Merchant survey: Margaux ‘wine of the vintage’

Merchants taking part in Liv-ex’s annual en primeur survey have declared Château Margaux to be the ‘wine of the vintage’ in 2015, but the first growths in general have been called a “mixed bag”.

Chateau Margaux 2_Credit Saison d Or Mathieu AngladaEvery year before the campaign gets underway, Liv-ex sends a survey to its 440 international members asking them a series of questions about the latest Bordeaux vintage.

The overall impressions with regards the 2015 vintage are that first growth Margaux is the year’s top wine; for the sixth year in a row Grand Puy Lacoste was expected to be the best value wine, the average price was predicted to be 18% more expensive than in 2014 and, surprisingly, almost three quarters of merchants said they were expecting more demand this year than there had been for the ‘14s.

With price being no barrier, two thirds of merchants put Margaux as their top wine of the vintage and 40% were fans of Haut-Brion, while Cheval Blanc was ranked third favourite.

Many critics and commentators have already noted that the 2015 Margaux is a fitting tribute to the late technical director, Paul Pontallier, who sadly passed away this Easter.

Evenly split between Left and Right Bank wines, with the exception of one (Lafite) all of the wines were from Margaux, Pessac-Léognan, St Emilion or Pomerol, which were generally considered to be the best-performing communes in 2015.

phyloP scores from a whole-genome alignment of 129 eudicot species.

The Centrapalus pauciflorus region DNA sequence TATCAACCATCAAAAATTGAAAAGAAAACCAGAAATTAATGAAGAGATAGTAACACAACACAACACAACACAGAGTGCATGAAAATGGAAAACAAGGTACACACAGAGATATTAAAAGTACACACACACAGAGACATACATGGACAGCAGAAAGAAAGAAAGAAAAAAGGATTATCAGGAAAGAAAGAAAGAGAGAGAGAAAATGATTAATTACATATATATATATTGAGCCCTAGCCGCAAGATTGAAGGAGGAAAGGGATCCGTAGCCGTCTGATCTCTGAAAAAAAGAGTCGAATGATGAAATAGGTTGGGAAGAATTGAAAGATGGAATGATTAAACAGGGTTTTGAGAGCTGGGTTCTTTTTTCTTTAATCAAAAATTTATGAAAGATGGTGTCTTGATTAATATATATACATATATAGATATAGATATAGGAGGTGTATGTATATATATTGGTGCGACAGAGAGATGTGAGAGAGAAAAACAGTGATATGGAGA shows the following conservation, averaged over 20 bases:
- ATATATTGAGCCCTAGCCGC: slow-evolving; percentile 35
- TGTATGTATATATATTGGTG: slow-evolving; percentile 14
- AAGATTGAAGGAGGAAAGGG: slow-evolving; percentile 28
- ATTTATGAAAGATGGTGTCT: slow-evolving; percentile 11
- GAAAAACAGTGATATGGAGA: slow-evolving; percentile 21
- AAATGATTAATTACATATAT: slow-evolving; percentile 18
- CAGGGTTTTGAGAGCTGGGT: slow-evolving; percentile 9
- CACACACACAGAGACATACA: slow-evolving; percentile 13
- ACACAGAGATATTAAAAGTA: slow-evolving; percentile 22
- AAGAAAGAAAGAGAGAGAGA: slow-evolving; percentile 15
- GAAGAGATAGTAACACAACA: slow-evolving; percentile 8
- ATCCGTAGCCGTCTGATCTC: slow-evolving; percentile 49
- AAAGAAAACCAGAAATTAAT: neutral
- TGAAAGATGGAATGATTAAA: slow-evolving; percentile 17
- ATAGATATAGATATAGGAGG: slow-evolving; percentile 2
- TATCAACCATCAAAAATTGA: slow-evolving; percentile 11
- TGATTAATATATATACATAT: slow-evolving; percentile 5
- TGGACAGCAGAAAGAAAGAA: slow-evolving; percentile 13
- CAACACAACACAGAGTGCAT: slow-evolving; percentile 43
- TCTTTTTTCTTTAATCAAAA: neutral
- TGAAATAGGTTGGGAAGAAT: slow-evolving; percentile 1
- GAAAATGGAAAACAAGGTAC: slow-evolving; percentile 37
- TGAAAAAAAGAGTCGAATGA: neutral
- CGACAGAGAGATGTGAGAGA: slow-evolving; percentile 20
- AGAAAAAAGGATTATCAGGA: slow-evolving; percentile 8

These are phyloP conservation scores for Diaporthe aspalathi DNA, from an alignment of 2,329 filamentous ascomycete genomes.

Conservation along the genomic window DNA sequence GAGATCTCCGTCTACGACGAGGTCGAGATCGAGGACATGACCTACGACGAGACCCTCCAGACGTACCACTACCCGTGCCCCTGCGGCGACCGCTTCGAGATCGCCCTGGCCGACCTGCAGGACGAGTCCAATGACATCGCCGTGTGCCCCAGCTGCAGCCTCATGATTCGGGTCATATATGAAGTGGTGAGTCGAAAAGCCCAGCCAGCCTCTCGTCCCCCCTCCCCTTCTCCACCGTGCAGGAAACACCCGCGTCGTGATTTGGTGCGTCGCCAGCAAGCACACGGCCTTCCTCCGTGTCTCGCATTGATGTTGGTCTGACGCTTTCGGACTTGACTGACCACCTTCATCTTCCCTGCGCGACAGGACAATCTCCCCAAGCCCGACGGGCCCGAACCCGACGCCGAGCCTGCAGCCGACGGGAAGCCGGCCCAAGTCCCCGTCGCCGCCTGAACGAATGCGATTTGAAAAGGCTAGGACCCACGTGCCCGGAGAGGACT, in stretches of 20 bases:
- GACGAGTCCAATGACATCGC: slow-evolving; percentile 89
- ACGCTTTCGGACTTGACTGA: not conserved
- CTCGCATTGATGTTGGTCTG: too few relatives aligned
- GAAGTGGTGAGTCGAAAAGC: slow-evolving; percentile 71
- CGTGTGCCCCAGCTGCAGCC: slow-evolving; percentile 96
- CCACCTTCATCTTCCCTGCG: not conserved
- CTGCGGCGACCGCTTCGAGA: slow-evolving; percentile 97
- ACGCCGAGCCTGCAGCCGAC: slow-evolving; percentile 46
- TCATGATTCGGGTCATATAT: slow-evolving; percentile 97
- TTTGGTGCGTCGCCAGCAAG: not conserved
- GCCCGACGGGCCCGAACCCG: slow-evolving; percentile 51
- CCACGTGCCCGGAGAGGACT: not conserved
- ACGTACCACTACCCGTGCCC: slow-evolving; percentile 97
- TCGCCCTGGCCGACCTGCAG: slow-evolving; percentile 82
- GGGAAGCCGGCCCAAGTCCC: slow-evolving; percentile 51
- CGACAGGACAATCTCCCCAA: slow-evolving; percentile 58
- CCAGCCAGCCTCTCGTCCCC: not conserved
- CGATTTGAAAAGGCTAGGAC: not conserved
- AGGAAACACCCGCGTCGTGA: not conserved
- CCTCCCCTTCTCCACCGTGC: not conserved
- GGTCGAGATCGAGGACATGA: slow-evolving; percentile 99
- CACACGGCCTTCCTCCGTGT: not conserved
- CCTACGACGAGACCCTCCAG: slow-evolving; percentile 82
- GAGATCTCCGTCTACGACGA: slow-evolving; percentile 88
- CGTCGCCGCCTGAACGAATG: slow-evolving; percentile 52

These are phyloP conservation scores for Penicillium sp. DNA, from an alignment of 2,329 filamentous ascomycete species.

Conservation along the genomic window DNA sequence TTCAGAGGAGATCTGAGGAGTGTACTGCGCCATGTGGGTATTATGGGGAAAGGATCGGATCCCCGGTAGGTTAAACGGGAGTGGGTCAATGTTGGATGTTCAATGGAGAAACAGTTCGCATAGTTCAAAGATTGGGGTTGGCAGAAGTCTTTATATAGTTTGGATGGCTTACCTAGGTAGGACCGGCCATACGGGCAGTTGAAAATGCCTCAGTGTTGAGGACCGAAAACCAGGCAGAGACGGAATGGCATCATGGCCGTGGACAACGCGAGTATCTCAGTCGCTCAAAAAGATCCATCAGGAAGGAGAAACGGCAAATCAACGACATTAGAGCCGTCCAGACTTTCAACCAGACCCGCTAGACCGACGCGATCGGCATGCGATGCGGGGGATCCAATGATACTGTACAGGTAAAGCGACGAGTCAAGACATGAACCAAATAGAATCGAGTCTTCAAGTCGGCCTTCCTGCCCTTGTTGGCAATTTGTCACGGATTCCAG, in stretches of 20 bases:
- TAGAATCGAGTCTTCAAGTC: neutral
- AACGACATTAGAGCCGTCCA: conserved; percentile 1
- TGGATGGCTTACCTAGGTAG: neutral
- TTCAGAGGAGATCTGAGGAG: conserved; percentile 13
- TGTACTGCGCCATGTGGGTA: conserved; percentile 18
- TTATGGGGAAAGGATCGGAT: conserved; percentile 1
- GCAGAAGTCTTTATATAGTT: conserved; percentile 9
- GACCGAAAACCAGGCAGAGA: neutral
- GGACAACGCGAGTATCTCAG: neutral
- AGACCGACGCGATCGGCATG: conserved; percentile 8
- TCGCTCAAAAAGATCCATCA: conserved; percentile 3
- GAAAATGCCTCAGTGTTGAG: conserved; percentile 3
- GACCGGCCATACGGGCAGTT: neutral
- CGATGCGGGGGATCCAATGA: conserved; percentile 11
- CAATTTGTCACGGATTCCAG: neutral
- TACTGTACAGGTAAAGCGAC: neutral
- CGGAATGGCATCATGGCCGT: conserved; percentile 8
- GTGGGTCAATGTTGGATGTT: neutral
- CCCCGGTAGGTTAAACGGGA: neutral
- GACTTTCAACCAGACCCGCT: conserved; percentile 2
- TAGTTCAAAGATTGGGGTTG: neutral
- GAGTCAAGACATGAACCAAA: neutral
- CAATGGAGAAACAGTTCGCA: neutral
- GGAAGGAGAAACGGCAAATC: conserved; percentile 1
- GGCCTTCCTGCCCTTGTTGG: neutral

The top 10 were:

  • Margaux
  • Haut-Brion
  • Cheval Blanc
  • Petrus
  • Vieux Château Certan
  • Ausone
  • Lafleur
  • Palmer
  • La Mission Haut-Brion
  • Lafite

Despite much praise being given to the vintage’s high points, there has also been a lot of discussion on its lows and, generally, the consensus is it is not a ‘great’ vintage.

There was a wide variety of opinion on the ‘worst’ wines of the vintage with Lafite being the one wine to appear on both the ‘best’ and ‘worst’ lists. Ultimately however, with 112 different wines listed in this category the data was too disparate to compile a list said Liv-ex.

Nonetheless, the fact that 112 different wines were listed as ‘disappointments’ should be a clear sign of the vintage’s less than homogenous character and further evidence that it is not uniformly ‘great’.

In terms of its similarity to other vintages, over a third of respondents said the 2015s were “too varied” to make any firm comparison, although there were others who said it was reminiscent of 2005 or 2001 in places. As Liv-ex said, those with “longer memories made comparisons to the 1985”.

Using the 100-point Robert Parker model, the 2015 was awarded an average 94 points overall – which puts it above the averages merchants gave for the 2007, 2008, 2011, 2012, 2013 and 2014 vintages and just below those they gave for 2009 and 2010.

In considering the quality of the first growths alone, the 2015 was ranked below the 2010, 2005, and 2009 vintages, with some merchants calling the 2015 firsts a “mixed bag”.

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